Quantifying Eruptive and Background Seismicity, Deformation, Degassing, and Thermal Emissions at Volcanoes in the United States During 1978–2020

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Department of Geological and Mining Engineering and Sciences


An important aspect of volcanic hazard assessment is determination of the level and character of background activity at a volcano so that deviations from background (called unrest) can be identified. Here, we compile the instrumentally recorded eruptive and noneruptive activity for 161 US volcanoes between 1978 and 2020. We combine monitoring data from four techniques: seismicity, ground deformation, degassing, and thermal emissions. To previous work, we add the first comprehensive survey of US volcanoes using medium-spatial resolution satellite thermal observations, newly available field surveys of degassing, and new compilations of seismic and deformation data. We report previously undocumented thermal activity at 30 volcanoes using data from the spaceborne ASTER sensor during 2000–2020. To facilitate comparison of activity levels for all US volcanoes, we assign a numerical classification of the Activity Intensity Level for each monitoring technique, with the highest ranking corresponding to an eruption. There are 96 US volcanoes (59%) with at least one type of detected activity, but this represents a lower bound: For example, there are 12 volcanoes where degassing has been observed but has not yet been quantified. We identify dozens of volcanoes where volcanic activity is only measured by satellite (45% of all thermal observations), and other volcanoes where only ground-based sensors have detected activity (e.g., all seismic and 62% of measured degassing observations). Our compilation provides a baseline against which future measurements can be compared, demonstrates the need for both ground-based and remote observations, and serves as a guide for prioritizing future monitoring efforts.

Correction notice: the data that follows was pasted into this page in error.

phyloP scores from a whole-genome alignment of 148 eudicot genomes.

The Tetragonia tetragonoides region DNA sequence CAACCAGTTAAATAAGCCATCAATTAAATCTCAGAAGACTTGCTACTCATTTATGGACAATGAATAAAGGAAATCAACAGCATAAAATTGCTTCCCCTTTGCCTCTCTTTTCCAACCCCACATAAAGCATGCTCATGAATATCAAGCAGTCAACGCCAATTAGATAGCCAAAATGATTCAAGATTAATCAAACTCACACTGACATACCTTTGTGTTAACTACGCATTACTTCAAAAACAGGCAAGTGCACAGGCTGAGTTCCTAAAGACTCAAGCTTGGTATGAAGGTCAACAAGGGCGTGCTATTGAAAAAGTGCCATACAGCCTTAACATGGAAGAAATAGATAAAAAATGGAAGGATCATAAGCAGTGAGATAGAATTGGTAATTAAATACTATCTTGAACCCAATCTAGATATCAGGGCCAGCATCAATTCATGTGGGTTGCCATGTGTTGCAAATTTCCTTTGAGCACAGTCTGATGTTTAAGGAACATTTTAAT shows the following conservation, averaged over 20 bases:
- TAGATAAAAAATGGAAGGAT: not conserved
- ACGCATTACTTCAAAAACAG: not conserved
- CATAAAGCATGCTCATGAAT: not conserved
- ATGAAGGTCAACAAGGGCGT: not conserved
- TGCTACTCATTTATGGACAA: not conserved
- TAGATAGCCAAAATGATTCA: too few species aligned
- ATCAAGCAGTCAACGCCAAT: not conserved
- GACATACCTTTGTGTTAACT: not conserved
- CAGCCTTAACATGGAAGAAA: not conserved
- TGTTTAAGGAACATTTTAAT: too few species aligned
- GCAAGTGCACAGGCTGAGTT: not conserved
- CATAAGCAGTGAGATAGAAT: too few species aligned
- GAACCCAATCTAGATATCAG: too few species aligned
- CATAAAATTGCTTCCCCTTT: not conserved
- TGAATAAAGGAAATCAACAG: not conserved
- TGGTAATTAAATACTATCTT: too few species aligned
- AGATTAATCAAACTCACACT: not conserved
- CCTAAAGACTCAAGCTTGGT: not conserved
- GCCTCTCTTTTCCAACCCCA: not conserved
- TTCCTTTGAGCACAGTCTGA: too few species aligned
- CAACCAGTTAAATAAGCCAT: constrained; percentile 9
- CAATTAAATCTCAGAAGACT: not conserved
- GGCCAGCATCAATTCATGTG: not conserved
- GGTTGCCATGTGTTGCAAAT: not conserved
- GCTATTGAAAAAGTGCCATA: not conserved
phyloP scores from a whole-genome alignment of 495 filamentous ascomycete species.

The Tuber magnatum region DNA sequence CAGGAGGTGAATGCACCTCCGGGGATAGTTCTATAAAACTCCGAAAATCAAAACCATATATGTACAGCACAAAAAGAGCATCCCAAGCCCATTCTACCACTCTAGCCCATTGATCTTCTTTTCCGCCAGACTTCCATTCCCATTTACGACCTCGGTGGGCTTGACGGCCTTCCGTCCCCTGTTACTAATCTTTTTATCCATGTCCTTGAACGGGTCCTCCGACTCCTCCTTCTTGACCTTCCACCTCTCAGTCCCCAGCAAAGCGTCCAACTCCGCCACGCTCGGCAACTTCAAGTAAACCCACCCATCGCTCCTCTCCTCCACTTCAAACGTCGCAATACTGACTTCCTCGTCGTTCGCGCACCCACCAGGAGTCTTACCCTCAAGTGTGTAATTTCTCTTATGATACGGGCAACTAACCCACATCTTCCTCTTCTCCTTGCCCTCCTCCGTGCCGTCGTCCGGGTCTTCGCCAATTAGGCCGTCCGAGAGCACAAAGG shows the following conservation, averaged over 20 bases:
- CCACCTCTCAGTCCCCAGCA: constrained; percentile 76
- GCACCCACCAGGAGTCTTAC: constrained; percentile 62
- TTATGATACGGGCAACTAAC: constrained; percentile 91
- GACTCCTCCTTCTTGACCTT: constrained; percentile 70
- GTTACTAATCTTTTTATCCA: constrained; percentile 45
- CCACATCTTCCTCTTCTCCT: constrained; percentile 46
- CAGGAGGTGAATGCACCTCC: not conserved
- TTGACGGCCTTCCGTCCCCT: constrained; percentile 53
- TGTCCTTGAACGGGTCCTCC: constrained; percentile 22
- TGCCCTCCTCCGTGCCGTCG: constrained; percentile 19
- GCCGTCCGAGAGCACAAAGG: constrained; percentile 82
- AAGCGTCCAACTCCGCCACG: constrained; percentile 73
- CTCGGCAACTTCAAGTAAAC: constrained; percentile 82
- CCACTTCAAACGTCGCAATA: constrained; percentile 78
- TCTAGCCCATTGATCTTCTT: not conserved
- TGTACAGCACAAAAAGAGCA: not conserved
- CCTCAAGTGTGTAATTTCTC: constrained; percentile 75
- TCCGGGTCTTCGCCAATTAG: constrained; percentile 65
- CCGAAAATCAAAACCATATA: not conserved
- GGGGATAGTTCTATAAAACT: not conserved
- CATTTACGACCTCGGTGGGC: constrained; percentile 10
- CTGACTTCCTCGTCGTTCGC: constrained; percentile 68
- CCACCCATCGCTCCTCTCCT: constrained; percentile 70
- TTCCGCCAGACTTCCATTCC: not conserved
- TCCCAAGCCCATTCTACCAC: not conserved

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Journal of Geophysical Research: Solid Earth